The paradox of Bill Clinton's current situation is that those who want him to go should want him to stay. And those who want him to stay should want him to go.
Let me explain. A growing number of Republicans have called on Clinton to resign. Yet Democrats largely defend the president, and the polls seem to back them up. A Los Angeles Times poll released Sunday showed Clinton's job approval at 65%; a mere 9% wanted him impeached and just 21% more thought he should resign.
With those numbers, the controversy might seem to be settled. But it isn't, because elected officials nationwide are affected by Clinton where it matters most--in their own careers.
Consider the situation from their point of view: In just 10 weeks is the national midterm election, in which 34 Senate seats, 36 governorships and all 435 seats in the House come before the voters. Political scientists call it an "iron law" that the party holding the White House loses seats in the midterm balloting. It's been the rule since 1934. Why? Because those loyal to the party out of the White House are more motivated to vote, while those whose allegiance is to the "in" party tend toward complacency.
Yet depending on the popularity of the incumbent, the White House party's midterm losses can range from mild to massive. In 1962, President John F. Kennedy, fresh from saving world peace in the Cuban missile crisis, limited Democratic losses to just five seats in the House, and the Democrats even gained a Senate seat. By contrast, the 1974 midterms were a referendum on the recently resigned Richard Nixon; the GOP lost 47 seats in the House and five in the Senate.
But if Clinton's poll ratings stay this high, doesn't that suggest that such losses will be minimal? Yes, but politicians are more interested in Clinton's ratings two months hence--after more Lewinsky evidence trickles out--when real voters go into the booths.
So why aren't Democrats calling for Clinton to resign? Don't they want the albatross of his presidency lifted from around their necks? The answer is that many do in fact wish he would disappear, but they don't dare say so, because of party loyalty. Plenty of Republicans were blindly loyal to Nixon till the day he resigned; indeed, many rank-and-filers were angrier at the maverick Republicans who criticized Nixon than they were at Democrats who had opposed him all along. Nobody will know if a nervous Democratic office holder passively hopes that Clinton goes away, but everybody would notice if that same Democrat actively calls for Clinton's removal.
Conversely, Republicans calling for Clinton to resign are putting their antipathy for Clinton ahead of their party's best interest. Do they really want Al Gore in the White House, with a two-year headstart on the 2000 presidential election? That's what happened in 1974, after Nixon resigned. His successor, Gerald Ford, was phenomenally popular at first. Whereas Nixon's last Gallup poll approval rating was 24%, Ford's first rating as president was 71%. Ford's subsequent pardon of Nixon chopped his numbers down by more than 20 points, but even so, Ford came within an eyelash of holding the White House in 1976, and the GOP overall had a pretty good year.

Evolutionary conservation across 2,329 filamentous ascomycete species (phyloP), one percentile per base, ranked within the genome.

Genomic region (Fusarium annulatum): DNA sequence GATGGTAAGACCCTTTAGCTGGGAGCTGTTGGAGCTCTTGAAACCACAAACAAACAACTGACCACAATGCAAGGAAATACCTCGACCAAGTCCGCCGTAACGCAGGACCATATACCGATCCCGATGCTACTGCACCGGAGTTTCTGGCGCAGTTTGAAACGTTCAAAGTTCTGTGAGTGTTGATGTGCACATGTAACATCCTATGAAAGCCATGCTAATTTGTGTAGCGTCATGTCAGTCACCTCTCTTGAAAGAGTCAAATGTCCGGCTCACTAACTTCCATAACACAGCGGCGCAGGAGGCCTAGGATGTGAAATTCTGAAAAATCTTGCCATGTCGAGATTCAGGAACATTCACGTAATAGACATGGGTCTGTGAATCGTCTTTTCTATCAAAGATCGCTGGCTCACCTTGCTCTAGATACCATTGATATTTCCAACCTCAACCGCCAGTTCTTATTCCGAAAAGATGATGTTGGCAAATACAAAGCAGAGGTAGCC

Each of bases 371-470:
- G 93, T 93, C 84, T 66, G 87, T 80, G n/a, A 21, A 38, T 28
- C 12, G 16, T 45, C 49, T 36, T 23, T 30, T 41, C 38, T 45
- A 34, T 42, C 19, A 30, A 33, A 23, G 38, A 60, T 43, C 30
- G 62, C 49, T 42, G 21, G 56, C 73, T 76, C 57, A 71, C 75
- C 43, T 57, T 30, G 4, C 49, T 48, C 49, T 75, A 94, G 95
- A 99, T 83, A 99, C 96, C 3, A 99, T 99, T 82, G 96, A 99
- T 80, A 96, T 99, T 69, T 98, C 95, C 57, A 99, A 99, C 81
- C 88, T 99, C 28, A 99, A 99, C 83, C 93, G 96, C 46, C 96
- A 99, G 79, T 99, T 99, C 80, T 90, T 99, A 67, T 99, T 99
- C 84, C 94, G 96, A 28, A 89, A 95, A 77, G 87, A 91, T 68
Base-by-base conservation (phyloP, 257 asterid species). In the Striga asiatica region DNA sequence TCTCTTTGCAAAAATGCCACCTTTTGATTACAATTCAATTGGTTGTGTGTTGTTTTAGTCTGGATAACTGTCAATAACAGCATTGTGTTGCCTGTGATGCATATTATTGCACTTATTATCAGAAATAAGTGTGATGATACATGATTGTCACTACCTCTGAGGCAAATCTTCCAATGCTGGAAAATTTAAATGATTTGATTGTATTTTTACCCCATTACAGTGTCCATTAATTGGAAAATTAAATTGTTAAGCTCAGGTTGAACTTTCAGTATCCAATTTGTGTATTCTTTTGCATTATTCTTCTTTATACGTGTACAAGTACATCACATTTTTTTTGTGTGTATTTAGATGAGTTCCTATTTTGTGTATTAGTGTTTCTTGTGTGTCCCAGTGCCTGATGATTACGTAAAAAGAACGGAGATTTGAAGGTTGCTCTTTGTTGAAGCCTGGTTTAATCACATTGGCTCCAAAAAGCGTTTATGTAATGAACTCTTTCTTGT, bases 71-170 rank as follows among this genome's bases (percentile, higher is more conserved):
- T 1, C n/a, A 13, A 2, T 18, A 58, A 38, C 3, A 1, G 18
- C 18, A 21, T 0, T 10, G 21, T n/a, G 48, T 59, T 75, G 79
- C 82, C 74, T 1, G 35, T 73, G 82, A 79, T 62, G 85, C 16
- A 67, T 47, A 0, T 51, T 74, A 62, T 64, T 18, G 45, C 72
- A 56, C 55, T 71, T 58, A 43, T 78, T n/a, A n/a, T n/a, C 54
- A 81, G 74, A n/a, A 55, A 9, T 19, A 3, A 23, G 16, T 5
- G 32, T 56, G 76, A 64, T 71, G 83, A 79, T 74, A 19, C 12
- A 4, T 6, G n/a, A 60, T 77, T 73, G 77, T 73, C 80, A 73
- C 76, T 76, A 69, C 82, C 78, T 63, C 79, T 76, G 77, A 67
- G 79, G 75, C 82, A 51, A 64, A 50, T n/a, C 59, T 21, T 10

So if Democrats had been thinking solely as Democrats during Watergate, they would have left the hated Nixon to twist slowly and visibly in the wind for the entirety of his scandal-stained term. Then the 1976 election would have been another Democratic landslide.
Of course, such cynical partisan calculation is unpalatable to the public. So no matter what they really think, Republicans keep blasting, and Democrats keep defending. But help for beleaguered Democrats has arrived in the form of Sam Nunn, the highly respected, safely retired former Democratic senator from Georgia. In an op-ed in Sunday's Washington Post, Nunn demanded that Clinton make "a voluntary and complete disclosure of all relevant matters concerning alleged acts of illegality." Yet even if Clinton did that--and there's little reason to think that he will--Nunn wrote that Clinton still might have to resign.
Clinton, of course, will reject such advice. But if the voices, from party stalwarts as well as the ballot box, continue to get louder, then he eventually will have to pay heed. And so the paradox: Clinton here today is good for Republicans, but Clinton gone tomorrow is good for Democrats.